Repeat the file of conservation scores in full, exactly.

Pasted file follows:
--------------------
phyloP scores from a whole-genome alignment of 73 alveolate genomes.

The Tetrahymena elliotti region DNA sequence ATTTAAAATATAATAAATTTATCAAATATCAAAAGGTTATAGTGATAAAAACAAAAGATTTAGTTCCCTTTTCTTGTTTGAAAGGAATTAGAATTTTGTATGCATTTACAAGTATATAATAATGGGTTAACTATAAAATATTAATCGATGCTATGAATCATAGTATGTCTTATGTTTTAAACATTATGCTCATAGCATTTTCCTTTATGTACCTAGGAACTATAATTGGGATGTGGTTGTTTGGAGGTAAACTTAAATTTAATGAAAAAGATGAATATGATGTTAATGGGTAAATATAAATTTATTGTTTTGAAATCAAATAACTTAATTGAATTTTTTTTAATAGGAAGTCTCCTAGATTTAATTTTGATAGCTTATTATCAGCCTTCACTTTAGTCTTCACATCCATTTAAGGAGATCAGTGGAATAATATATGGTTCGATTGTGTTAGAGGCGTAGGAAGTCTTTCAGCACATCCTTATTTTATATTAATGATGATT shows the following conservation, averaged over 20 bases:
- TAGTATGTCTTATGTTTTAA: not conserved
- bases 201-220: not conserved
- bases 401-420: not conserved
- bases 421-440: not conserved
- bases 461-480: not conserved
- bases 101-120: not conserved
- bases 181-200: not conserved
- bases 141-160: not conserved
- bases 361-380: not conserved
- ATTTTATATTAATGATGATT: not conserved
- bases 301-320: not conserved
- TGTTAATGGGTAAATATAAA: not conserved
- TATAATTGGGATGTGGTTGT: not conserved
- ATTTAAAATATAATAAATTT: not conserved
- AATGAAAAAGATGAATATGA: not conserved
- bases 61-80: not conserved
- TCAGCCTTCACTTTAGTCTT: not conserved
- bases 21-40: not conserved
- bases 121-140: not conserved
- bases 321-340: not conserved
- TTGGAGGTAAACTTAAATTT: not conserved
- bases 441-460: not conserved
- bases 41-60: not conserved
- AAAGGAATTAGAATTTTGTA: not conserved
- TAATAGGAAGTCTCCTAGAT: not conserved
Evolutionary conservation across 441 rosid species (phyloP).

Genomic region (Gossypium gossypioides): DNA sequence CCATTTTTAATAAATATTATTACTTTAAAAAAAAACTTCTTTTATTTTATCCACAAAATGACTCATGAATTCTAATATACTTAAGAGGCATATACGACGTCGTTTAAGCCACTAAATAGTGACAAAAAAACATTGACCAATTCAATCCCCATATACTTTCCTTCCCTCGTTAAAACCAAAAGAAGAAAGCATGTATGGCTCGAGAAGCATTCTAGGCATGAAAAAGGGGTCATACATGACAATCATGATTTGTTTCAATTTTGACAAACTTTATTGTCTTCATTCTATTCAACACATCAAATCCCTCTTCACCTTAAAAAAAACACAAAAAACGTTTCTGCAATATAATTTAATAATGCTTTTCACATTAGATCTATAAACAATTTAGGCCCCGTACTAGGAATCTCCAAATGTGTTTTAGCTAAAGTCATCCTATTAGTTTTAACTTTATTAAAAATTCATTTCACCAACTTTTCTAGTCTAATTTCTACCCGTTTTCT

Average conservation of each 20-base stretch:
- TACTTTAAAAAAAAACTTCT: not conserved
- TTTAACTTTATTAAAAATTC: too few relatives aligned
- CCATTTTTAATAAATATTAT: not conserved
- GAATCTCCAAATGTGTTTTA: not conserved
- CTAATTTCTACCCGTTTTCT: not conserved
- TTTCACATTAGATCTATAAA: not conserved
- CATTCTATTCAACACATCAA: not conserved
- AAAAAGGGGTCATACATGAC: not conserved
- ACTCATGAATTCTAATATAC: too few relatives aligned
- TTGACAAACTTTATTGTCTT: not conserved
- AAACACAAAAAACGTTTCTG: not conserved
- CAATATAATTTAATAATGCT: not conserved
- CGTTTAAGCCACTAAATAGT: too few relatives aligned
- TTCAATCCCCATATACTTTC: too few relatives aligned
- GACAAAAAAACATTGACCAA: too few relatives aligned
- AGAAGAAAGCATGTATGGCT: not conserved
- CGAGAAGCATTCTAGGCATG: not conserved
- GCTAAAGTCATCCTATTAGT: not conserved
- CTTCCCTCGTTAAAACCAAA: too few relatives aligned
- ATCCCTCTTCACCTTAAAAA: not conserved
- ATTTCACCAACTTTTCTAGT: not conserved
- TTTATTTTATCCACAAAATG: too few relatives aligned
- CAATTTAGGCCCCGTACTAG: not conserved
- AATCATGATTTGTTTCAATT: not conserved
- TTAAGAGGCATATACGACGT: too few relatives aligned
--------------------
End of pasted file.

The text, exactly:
phyloP scores from a whole-genome alignment of 73 alveolate genomes.

The Tetrahymena elliotti region DNA sequence ATTTAAAATATAATAAATTTATCAAATATCAAAAGGTTATAGTGATAAAAACAAAAGATTTAGTTCCCTTTTCTTGTTTGAAAGGAATTAGAATTTTGTATGCATTTACAAGTATATAATAATGGGTTAACTATAAAATATTAATCGATGCTATGAATCATAGTATGTCTTATGTTTTAAACATTATGCTCATAGCATTTTCCTTTATGTACCTAGGAACTATAATTGGGATGTGGTTGTTTGGAGGTAAACTTAAATTTAATGAAAAAGATGAATATGATGTTAATGGGTAAATATAAATTTATTGTTTTGAAATCAAATAACTTAATTGAATTTTTTTTAATAGGAAGTCTCCTAGATTTAATTTTGATAGCTTATTATCAGCCTTCACTTTAGTCTTCACATCCATTTAAGGAGATCAGTGGAATAATATATGGTTCGATTGTGTTAGAGGCGTAGGAAGTCTTTCAGCACATCCTTATTTTATATTAATGATGATT shows the following conservation, averaged over 20 bases:
- TAGTATGTCTTATGTTTTAA: not conserved
- bases 201-220: not conserved
- bases 401-420: not conserved
- bases 421-440: not conserved
- bases 461-480: not conserved
- bases 101-120: not conserved
- bases 181-200: not conserved
- bases 141-160: not conserved
- bases 361-380: not conserved
- ATTTTATATTAATGATGATT: not conserved
- bases 301-320: not conserved
- TGTTAATGGGTAAATATAAA: not conserved
- TATAATTGGGATGTGGTTGT: not conserved
- ATTTAAAATATAATAAATTT: not conserved
- AATGAAAAAGATGAATATGA: not conserved
- bases 61-80: not conserved
- TCAGCCTTCACTTTAGTCTT: not conserved
- bases 21-40: not conserved
- bases 121-140: not conserved
- bases 321-340: not conserved
- TTGGAGGTAAACTTAAATTT: not conserved
- bases 441-460: not conserved
- bases 41-60: not conserved
- AAAGGAATTAGAATTTTGTA: not conserved
- TAATAGGAAGTCTCCTAGAT: not conserved
Evolutionary conservation across 441 rosid species (phyloP).

Genomic region (Gossypium gossypioides): DNA sequence CCATTTTTAATAAATATTATTACTTTAAAAAAAAACTTCTTTTATTTTATCCACAAAATGACTCATGAATTCTAATATACTTAAGAGGCATATACGACGTCGTTTAAGCCACTAAATAGTGACAAAAAAACATTGACCAATTCAATCCCCATATACTTTCCTTCCCTCGTTAAAACCAAAAGAAGAAAGCATGTATGGCTCGAGAAGCATTCTAGGCATGAAAAAGGGGTCATACATGACAATCATGATTTGTTTCAATTTTGACAAACTTTATTGTCTTCATTCTATTCAACACATCAAATCCCTCTTCACCTTAAAAAAAACACAAAAAACGTTTCTGCAATATAATTTAATAATGCTTTTCACATTAGATCTATAAACAATTTAGGCCCCGTACTAGGAATCTCCAAATGTGTTTTAGCTAAAGTCATCCTATTAGTTTTAACTTTATTAAAAATTCATTTCACCAACTTTTCTAGTCTAATTTCTACCCGTTTTCT

Average conservation of each 20-base stretch:
- TACTTTAAAAAAAAACTTCT: not conserved
- TTTAACTTTATTAAAAATTC: too few relatives aligned
- CCATTTTTAATAAATATTAT: not conserved
- GAATCTCCAAATGTGTTTTA: not conserved
- CTAATTTCTACCCGTTTTCT: not conserved
- TTTCACATTAGATCTATAAA: not conserved
- CATTCTATTCAACACATCAA: not conserved
- AAAAAGGGGTCATACATGAC: not conserved
- ACTCATGAATTCTAATATAC: too few relatives aligned
- TTGACAAACTTTATTGTCTT: not conserved
- AAACACAAAAAACGTTTCTG: not conserved
- CAATATAATTTAATAATGCT: not conserved
- CGTTTAAGCCACTAAATAGT: too few relatives aligned
- TTCAATCCCCATATACTTTC: too few relatives aligned
- GACAAAAAAACATTGACCAA: too few relatives aligned
- AGAAGAAAGCATGTATGGCT: not conserved
- CGAGAAGCATTCTAGGCATG: not conserved
- GCTAAAGTCATCCTATTAGT: not conserved
- CTTCCCTCGTTAAAACCAAA: too few relatives aligned
- ATCCCTCTTCACCTTAAAAA: not conserved
- ATTTCACCAACTTTTCTAGT: not conserved
- TTTATTTTATCCACAAAATG: too few relatives aligned
- CAATTTAGGCCCCGTACTAG: not conserved
- AATCATGATTTGTTTCAATT: not conserved
- TTAAGAGGCATATACGACGT: too few relatives aligned